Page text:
This type of housing is normally managed by a boligforening or housing association. Rent goes towards costs of running the housing and to pay off the housing association’s loans, which means property owners aren’t profiting from rents and prices are controlled.

Aside from housing assigned by the municipality, almene boliger are open for anyone. However, to get one, you must get to the top of a waiting list, which you join by signing up with associations which operate housing in the city where you live (or want to live).

In Copenhagen or Aarhus, it can take years to get to the top of these lists, while in smaller cities you might get an offer in weeks or even days.

As such, many newcomers to Denmark must turn to the private rental market if they are living in one of the main cities.

READ ALSO: Deposits, complaints and registration: Five key things to know about renting in Denmark

Private housing: Copenhagen clearly pricier 

A study conducted by housing research centre Bolius in November 2020 found the cost of a 56 square-metre apartment in Copenhagen’s Nørrebro district to be 8,536 kroner per month.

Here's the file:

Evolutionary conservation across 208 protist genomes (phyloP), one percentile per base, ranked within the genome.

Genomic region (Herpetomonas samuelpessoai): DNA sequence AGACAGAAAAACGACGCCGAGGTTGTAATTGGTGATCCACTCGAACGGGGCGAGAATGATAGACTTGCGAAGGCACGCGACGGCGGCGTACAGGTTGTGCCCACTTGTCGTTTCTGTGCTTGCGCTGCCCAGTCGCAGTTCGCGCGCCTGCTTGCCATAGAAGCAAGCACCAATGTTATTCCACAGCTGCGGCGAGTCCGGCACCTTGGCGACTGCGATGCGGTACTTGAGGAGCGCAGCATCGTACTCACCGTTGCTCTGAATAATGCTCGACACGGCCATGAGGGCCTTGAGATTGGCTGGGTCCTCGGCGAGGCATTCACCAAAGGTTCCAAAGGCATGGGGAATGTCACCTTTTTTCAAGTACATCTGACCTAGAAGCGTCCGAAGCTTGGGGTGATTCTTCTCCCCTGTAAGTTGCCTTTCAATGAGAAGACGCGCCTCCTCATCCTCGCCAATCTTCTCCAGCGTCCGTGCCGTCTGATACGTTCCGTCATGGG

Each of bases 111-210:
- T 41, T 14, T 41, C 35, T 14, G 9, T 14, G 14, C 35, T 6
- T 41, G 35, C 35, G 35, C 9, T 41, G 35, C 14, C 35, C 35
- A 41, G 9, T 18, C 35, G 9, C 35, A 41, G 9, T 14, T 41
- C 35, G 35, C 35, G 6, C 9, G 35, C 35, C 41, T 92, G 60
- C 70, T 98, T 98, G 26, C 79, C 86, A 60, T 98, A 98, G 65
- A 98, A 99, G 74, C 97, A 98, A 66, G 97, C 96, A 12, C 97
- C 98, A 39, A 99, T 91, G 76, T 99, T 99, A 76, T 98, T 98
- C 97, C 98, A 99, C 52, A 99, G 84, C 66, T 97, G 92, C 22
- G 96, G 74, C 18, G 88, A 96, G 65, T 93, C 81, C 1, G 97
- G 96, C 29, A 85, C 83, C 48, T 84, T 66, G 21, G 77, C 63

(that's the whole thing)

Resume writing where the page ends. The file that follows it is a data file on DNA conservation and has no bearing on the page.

The study, which was based on data from 2019 and 2020 from rental platforms boliga.dk and boligportal.dk, shows the average monthly cost of non-limited private apartments on Nørrebro, compared with 16 other locations in Denmark.

The cost takes into account the cost of a deposit (normally three months’ rent) and adds it to the average cost of renting the housing for five years (thereby assuming none of the deposit is returned to the tenant).

In comparison to the price in Nørrebro, the study found rent in Hillerød north of Copenhagen to be slightly less (8,218 kroner) for a slightly larger apartment (65 square metres).

Moving further out from Copenhagen, costs begin to drop even more.

In Kalundborg on the west coast of Zealand, you can rent a 71-square-metre flat for 5,167 kroner per month. Næstved, a commuter town between Copenhagen and the Great Belt Bridge, comes in at 6,039 kroner for an apartment at 72 square metres.

The cheaper rents are consistent further to the west, exemplified in Jutland cities Aalborg (5,544 kroner for 62 square metres), Vejle (6.696 kroner for 84 square metres) and Esbjerg (4,399 kroner for 54 square metres).

Although Aarhus is not included in the study, third-largest city Odense is. Here, there is still a significant saving on Copenhagen, with 8,488 kroner, a similar rent to that in Nørrebro, getting you an apartment over 50 percent bigger at 82 square metres.

General (almene) housing: closer, but still higher in Greater Copenhagen

Rent prices for almene or subsidised housing were most recently analysed in a 2020 report by Landsbyggefonden (National Building Foundation), a support institution for the social housing sector.